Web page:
The University of California-San Francisco (UCSF) is home to some of the nation’s top health sciences schools. The University’s professional schools, Graduate programs, Medical Center, and Children's Hospital “consistently” rank among the best in America by U.S. News & World Report. Founded in 1864, the San Francisco campus is the only campus in the 10-campus University of California system “dedicated exclusively to the health sciences.”
The University, which is the second largest employer in San Francisco, sits on a 255-acre campus and it is home to 1,030 postdoctoral scholars, 1,620 residents consisting of physicians, dentists, and pharmacists in training, and 2,940 students.
The University of California-San Francisco School of Pharmacy was established in 1872 as the California College of Pharmacy. Home to 844 students, the School of Pharmacy was the first pharmacy school in the West. Offerings include the Pharm.D. and Ph.D. degrees in Bioengineering (BioE), Bioinformatics (BI), Biophysics (BP), Chemistry and Chemical Biology (CCB), and Pharmaceutical Sciences & Pharmacogenomics (PSPG).
The School also offers a M.S. in Transitional Medicine and several degree pathways for Pharm.D. students. These include Pharmaceutical Care, Health Services & Policy Research, and Pharmaceutical Sciences.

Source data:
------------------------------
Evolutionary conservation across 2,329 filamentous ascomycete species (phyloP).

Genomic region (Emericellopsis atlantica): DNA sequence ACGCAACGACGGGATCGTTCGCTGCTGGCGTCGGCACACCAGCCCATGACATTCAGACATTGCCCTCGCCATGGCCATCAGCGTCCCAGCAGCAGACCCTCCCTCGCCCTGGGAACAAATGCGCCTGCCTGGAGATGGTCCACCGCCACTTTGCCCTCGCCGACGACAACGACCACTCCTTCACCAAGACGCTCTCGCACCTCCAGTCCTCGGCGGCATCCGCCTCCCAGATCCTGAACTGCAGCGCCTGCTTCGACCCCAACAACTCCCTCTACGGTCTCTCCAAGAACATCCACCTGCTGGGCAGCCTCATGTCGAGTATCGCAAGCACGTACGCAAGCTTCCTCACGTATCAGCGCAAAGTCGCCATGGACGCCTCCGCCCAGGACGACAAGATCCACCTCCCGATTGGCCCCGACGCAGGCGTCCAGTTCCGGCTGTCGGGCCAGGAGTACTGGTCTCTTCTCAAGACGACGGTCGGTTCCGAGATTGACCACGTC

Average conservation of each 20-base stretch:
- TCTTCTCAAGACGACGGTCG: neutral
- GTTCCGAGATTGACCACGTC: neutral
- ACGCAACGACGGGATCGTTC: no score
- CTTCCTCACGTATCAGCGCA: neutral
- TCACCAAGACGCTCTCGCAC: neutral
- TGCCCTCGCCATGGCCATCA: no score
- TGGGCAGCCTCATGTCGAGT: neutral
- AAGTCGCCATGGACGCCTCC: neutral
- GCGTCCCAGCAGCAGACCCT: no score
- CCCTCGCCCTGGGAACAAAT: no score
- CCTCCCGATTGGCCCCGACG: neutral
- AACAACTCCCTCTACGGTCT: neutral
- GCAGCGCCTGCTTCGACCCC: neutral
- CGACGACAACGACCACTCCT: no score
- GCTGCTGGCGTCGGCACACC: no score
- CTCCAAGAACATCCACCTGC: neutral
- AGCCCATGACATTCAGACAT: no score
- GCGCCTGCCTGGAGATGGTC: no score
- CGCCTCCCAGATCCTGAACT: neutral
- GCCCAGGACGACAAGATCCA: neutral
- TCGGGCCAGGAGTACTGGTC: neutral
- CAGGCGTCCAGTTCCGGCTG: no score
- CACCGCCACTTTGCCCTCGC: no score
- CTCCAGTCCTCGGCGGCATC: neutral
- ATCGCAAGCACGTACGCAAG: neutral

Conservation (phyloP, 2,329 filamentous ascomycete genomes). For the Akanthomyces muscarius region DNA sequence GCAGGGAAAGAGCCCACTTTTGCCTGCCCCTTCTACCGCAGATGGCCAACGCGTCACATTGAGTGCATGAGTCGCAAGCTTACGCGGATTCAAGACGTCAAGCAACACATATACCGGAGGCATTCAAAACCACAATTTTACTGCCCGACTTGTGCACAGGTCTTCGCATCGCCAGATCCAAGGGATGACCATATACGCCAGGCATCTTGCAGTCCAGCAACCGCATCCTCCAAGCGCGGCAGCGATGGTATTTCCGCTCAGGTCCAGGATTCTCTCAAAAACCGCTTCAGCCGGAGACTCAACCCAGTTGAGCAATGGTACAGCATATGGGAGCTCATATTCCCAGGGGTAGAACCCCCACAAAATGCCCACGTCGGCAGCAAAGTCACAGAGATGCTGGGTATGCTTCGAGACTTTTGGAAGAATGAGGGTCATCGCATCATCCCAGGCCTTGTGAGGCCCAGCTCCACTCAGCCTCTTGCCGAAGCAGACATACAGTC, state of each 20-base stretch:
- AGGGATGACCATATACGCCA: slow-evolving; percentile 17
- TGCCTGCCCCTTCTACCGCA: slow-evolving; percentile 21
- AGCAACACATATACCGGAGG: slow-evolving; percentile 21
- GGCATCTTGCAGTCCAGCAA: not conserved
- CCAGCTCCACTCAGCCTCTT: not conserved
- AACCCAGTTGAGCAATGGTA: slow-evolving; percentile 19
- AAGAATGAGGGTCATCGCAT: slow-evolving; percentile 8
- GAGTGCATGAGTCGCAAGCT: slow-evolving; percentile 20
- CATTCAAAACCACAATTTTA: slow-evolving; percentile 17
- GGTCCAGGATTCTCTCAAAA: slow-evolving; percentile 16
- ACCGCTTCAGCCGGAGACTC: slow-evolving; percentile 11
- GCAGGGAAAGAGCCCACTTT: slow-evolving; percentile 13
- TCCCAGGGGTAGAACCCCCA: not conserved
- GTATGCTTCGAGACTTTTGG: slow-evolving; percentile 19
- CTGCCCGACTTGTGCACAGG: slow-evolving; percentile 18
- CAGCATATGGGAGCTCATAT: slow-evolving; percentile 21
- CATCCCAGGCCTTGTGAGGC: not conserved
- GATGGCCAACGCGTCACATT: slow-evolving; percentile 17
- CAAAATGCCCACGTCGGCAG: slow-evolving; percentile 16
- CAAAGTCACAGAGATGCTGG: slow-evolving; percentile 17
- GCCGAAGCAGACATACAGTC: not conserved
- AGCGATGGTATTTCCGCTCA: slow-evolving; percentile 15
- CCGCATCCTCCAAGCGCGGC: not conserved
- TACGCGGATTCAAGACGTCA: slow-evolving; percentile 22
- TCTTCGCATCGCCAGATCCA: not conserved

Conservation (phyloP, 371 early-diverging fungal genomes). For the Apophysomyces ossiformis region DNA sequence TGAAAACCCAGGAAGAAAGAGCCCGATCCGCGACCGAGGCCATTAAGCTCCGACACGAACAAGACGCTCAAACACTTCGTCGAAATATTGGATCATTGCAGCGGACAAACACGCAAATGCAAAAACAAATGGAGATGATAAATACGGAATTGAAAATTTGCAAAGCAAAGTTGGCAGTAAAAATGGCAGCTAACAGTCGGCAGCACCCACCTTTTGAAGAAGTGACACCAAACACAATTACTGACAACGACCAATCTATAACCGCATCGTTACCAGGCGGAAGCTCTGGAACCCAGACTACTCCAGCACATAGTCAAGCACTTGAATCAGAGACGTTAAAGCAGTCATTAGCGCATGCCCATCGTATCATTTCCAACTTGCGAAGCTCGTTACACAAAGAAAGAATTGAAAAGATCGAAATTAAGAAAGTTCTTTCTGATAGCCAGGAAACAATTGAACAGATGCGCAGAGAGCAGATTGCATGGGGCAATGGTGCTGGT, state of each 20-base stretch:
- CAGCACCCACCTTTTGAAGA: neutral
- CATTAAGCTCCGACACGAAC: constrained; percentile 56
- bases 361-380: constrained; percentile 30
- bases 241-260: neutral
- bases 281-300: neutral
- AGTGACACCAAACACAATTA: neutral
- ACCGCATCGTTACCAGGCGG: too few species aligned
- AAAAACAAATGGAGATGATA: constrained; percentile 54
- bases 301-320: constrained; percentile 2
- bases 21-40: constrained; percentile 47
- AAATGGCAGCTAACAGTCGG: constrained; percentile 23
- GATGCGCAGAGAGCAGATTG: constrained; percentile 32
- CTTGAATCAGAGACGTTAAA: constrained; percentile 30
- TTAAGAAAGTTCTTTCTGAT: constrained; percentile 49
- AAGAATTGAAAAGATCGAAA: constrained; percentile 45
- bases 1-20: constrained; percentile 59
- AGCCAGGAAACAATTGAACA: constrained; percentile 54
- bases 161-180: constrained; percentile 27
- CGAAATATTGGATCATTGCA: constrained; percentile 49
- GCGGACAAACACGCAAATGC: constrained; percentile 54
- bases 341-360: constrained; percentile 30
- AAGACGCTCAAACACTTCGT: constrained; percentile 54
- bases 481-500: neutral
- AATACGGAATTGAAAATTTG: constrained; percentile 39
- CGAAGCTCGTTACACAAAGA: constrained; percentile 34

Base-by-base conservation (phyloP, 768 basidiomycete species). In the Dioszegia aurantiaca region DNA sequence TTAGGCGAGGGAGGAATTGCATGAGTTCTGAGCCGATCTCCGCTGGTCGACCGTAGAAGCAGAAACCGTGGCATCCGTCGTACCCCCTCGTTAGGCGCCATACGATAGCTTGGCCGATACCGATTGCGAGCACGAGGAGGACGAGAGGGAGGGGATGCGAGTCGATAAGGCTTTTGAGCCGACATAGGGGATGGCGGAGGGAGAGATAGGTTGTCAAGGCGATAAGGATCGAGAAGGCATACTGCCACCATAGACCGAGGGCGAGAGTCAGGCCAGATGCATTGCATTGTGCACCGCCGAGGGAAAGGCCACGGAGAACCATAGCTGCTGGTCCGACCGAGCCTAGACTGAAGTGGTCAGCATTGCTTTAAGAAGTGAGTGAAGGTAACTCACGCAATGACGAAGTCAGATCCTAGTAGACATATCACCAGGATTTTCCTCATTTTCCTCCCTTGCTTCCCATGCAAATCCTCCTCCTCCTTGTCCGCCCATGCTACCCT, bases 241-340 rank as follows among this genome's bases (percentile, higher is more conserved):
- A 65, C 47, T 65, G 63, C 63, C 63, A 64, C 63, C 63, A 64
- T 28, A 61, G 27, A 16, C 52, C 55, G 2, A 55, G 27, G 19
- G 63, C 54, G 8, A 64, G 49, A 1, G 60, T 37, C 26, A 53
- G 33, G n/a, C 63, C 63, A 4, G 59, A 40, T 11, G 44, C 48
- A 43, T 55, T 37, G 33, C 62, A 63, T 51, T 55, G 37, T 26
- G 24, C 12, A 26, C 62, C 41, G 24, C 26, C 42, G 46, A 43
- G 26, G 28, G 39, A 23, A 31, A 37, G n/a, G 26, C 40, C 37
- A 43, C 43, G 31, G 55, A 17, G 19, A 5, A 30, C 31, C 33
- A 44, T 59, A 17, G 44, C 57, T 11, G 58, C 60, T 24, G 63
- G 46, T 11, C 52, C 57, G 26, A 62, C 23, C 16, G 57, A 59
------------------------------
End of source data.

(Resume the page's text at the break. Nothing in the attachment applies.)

Tuition for the School of Pharmacy is $35,382 for Pharmacy 1, 2, and 3 programs (9 months each), and $35,307 for the Pharmacy 4 program (9 months). Non-residents pay an additional $12,245 per program.
3. University of Illinois at Chicago College of Pharmacy, Chicago, Illinois
The University of Illinois at Chicago (UIC) was established in 1982 “by the consolidation of two UIC campuses: the Medical Center campus, which dates back to the 19th century, and the comprehensive Chicago Circle campus.” Since then, the school has become the largest university in the Chicago area and the nation's largest medical school.
Home to more than 27,500 students and nearly 10,000 faculty and staff, UIC College of Medicine educates an impressive one in six Illinois physicians. The University, which sits on a 240-acre urban campus, houses 15 academic colleges offering more than 240 degree programs.
Established in 1859, the University of Illinois at Chicago College of Pharmacy is the oldest academic unit of the University of Illinois and one of the oldest pharmacy school's in the nation. Ranked among the Top Ten Colleges of Pharmacy in the nation by U.S. News & World Report, the College of Pharmacy is home to 883 students, 40 residents and fellows, and 189 full and part-time faculty.
Offerings include the Pharm.D., which may be completed at UIC’s Chicago campus or at its 20-acre Rockford, Illinois campus, and Graduate programs in Biopharmaceutical Sciences, Forensic Science, Forensic Toxicology, Medicinal Chemistry, and Pharmacognosy. The College also offers a number of joint degree programs including the Pharm.D./Ph.D., Pharm.D./MBA, Pharm.D./M.S.-CTS, and the Pharm.D./MSHI.
Graduate base tuition and fees for Fall 2013 and Spring 2014 are $5,533 per semester for full-time residents and $11,532 per semester for full-time non-residents.